Blackpool Empress Ballroom
9th May 2006
It took a heroic drive up the M6 to get us to this one on time, flying through the miles to this iconic Northern seaside resort. Well done Stew, and all hail the mighty silver Ford Escort! We park and hit the gig with minutes to spare. The venue is packed to the gills tonight, although there is still opportunity to marvel at its over-the-top Victorian splendour, with its balcony, high vaulted ceiling and chandeliers. And a few moments on we are also able to appreciate the bouncy qualities of the wonderful sprung dance floor, once the scene of genteel tea dances and chaste romantic dalliances, now host to a hoard who roar with the lustiness of a football crowd for their Wigan god.
Richard Ashcroft takes to the stage to the strains of the current album’s title track ‘Keys To The World’. Dressed like Man At Milletts, he nonetheless roams about with the swagger of one who is all too aware that he is currently riding the crest of the wave of success. He is not, however, afraid to nod back to his earlier days with the Verve, following the opener immediately with a crowd-pleasing ‘Sonnet’, while an incredibly moving ‘The Drugs Don’t Work’ is something of a show-stopper. The new album is thoroughly showcased: ‘Music Is Power’, ‘Cry Till The Morning’ and ‘Sweet Brother Malcolm’, among others, all making appearances. The audience is word perfect on every track. Ashcroft chats to the crowd between numbers, and dedicates the ‘Alone With Everybody’ track ‘New York’ to the heroes of 9/11, apparently his own birthday. He effortlessly strolls down the fine line between cocksure, mouthy scally and humble poet; for all of his arrogance, he can still turn out a gentle ballad like ‘Words Just Get In The Way’ that has the rowdy mob hanging on his every word.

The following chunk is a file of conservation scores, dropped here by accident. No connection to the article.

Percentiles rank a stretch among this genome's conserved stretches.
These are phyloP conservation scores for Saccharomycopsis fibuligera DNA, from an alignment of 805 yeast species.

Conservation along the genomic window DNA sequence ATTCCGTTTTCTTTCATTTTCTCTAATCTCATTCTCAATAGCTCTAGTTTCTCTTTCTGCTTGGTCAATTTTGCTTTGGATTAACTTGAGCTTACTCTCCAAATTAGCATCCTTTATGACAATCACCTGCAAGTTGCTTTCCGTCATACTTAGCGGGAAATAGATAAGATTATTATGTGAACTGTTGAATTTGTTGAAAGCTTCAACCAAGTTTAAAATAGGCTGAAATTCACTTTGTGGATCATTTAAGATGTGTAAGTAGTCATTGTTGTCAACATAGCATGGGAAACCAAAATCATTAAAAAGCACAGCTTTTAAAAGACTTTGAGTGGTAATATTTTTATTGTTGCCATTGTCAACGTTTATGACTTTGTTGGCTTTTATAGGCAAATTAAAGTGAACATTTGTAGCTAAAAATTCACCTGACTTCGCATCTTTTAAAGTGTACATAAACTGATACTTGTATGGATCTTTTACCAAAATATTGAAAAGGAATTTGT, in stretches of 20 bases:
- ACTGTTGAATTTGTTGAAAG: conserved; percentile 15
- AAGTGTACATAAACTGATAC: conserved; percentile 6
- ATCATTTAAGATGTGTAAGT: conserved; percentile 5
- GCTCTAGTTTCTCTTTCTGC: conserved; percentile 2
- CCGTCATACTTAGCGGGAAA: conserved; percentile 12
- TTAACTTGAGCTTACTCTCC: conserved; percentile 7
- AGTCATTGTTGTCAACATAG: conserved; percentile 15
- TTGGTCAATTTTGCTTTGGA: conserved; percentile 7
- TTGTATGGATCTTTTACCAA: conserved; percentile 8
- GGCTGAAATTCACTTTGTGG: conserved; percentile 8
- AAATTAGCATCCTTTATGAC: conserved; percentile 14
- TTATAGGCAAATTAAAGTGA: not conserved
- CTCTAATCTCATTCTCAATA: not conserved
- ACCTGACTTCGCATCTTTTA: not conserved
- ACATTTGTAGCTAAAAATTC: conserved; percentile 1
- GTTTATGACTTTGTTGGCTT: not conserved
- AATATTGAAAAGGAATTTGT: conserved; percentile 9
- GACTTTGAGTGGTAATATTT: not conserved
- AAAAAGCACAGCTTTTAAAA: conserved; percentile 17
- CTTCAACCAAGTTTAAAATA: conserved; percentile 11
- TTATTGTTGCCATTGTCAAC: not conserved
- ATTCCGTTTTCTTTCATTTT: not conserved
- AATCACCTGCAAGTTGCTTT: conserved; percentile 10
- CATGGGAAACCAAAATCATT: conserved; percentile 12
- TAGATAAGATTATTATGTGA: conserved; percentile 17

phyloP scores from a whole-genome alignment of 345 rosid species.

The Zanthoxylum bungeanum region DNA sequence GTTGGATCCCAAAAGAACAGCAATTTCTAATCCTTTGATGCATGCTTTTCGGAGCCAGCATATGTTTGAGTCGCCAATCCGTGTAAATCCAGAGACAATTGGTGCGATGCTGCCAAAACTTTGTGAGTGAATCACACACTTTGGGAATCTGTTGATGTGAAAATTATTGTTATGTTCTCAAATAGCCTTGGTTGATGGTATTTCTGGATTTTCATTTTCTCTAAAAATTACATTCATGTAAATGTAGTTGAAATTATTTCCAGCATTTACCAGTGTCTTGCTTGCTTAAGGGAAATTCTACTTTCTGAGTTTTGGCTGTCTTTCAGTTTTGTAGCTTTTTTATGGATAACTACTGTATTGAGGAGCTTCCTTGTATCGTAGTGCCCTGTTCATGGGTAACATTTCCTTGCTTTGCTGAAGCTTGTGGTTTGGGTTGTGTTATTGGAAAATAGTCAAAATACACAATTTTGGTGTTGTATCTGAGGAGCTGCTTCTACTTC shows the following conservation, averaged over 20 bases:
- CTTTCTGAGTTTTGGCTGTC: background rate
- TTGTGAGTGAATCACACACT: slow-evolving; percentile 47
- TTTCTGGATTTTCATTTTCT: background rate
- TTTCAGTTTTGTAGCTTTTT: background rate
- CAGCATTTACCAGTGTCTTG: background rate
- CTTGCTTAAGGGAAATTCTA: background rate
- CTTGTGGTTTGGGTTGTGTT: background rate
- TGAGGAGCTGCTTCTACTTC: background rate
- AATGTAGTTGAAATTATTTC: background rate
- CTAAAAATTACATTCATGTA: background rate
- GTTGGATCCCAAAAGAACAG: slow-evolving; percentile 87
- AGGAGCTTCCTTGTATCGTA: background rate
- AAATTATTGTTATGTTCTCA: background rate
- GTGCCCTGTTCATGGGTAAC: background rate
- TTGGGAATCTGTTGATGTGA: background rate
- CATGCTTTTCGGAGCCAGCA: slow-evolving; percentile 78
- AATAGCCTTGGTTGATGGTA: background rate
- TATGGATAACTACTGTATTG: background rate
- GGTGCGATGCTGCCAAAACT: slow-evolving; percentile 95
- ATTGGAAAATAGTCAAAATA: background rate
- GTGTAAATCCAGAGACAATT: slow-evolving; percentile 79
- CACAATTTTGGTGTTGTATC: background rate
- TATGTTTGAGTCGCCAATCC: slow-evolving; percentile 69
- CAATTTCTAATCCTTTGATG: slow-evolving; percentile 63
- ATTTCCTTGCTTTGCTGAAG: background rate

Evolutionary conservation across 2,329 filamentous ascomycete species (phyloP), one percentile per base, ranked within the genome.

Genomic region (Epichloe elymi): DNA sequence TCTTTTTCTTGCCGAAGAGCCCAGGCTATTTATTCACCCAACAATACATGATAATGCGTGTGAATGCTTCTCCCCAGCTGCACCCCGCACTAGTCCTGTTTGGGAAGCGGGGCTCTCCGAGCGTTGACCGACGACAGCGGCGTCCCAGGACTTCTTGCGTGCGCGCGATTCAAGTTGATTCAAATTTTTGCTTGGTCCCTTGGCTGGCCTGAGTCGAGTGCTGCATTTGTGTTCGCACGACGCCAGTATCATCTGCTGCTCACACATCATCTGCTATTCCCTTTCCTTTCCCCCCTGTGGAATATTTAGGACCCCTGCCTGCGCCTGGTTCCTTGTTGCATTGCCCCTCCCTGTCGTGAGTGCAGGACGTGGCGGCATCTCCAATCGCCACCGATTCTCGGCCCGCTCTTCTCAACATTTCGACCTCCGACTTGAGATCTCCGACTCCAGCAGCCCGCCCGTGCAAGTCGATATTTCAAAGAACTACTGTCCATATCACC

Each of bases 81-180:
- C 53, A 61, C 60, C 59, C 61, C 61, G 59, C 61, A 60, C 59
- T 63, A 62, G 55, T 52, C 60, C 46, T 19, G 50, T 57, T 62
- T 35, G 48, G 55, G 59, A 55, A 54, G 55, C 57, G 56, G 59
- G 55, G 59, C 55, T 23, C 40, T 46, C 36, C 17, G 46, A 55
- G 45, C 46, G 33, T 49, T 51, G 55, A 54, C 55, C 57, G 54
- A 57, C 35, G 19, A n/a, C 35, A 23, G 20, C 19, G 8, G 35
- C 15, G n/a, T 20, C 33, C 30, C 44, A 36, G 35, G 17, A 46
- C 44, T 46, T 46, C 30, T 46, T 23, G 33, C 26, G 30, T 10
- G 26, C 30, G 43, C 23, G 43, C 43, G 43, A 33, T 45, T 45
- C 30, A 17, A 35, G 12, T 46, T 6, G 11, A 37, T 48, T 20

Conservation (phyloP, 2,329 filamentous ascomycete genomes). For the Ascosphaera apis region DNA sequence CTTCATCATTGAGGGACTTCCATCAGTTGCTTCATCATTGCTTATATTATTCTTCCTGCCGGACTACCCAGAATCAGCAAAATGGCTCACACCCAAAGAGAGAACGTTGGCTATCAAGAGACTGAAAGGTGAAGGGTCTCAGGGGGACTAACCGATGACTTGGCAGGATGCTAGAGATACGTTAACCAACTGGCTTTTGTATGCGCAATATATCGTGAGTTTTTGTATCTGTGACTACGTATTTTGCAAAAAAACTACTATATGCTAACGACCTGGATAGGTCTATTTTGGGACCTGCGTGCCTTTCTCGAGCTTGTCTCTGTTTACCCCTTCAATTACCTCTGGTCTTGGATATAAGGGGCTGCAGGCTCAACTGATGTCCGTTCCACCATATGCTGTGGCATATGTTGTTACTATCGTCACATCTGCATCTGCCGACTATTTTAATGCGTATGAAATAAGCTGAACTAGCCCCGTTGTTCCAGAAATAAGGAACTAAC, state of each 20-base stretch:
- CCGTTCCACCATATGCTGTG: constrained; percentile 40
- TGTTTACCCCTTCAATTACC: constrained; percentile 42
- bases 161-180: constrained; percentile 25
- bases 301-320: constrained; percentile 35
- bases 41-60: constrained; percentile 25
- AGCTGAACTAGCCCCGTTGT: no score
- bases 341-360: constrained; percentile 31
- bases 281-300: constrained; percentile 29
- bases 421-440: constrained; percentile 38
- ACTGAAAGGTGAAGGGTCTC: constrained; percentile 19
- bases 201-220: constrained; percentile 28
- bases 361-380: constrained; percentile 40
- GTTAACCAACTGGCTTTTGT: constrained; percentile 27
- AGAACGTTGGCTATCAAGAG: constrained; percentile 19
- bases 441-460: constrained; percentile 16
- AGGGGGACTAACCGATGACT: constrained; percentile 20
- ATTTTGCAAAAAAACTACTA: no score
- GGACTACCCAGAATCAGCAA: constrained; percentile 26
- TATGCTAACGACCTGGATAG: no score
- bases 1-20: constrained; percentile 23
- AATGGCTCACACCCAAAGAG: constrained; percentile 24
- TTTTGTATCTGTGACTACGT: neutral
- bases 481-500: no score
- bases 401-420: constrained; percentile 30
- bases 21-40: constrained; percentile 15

A short break is book-ended with Verve songs, the band leaving the stage with ‘Lucky Man’ to return minutes later for the first of two encores with ‘Space And Time’. Ashcroft and his band seem to be revelling in the positive attention, and the second encore, commencing with ‘Break The Night With Colour’ winds up with an eagerly anticipated ‘Bittersweet Symphony’. Ashcroft leaves us on this high.
Ashcroft is currently experiencing a level of recognition that eclipses all but his greatest achievements with the Verve. With ‘Keys To The World’ a permanent fixture in the album chart and his singles regularly charting he has crossed over into popular success. The timing seems right for him to headline his own stadium gig – whether this will be remembered as fondly as the Verve’s classic Haigh Hall outing remains to be seen – but the forthcoming Lancaster Cricket Ground concert will certainly be a landmark in this much revered artist’s career.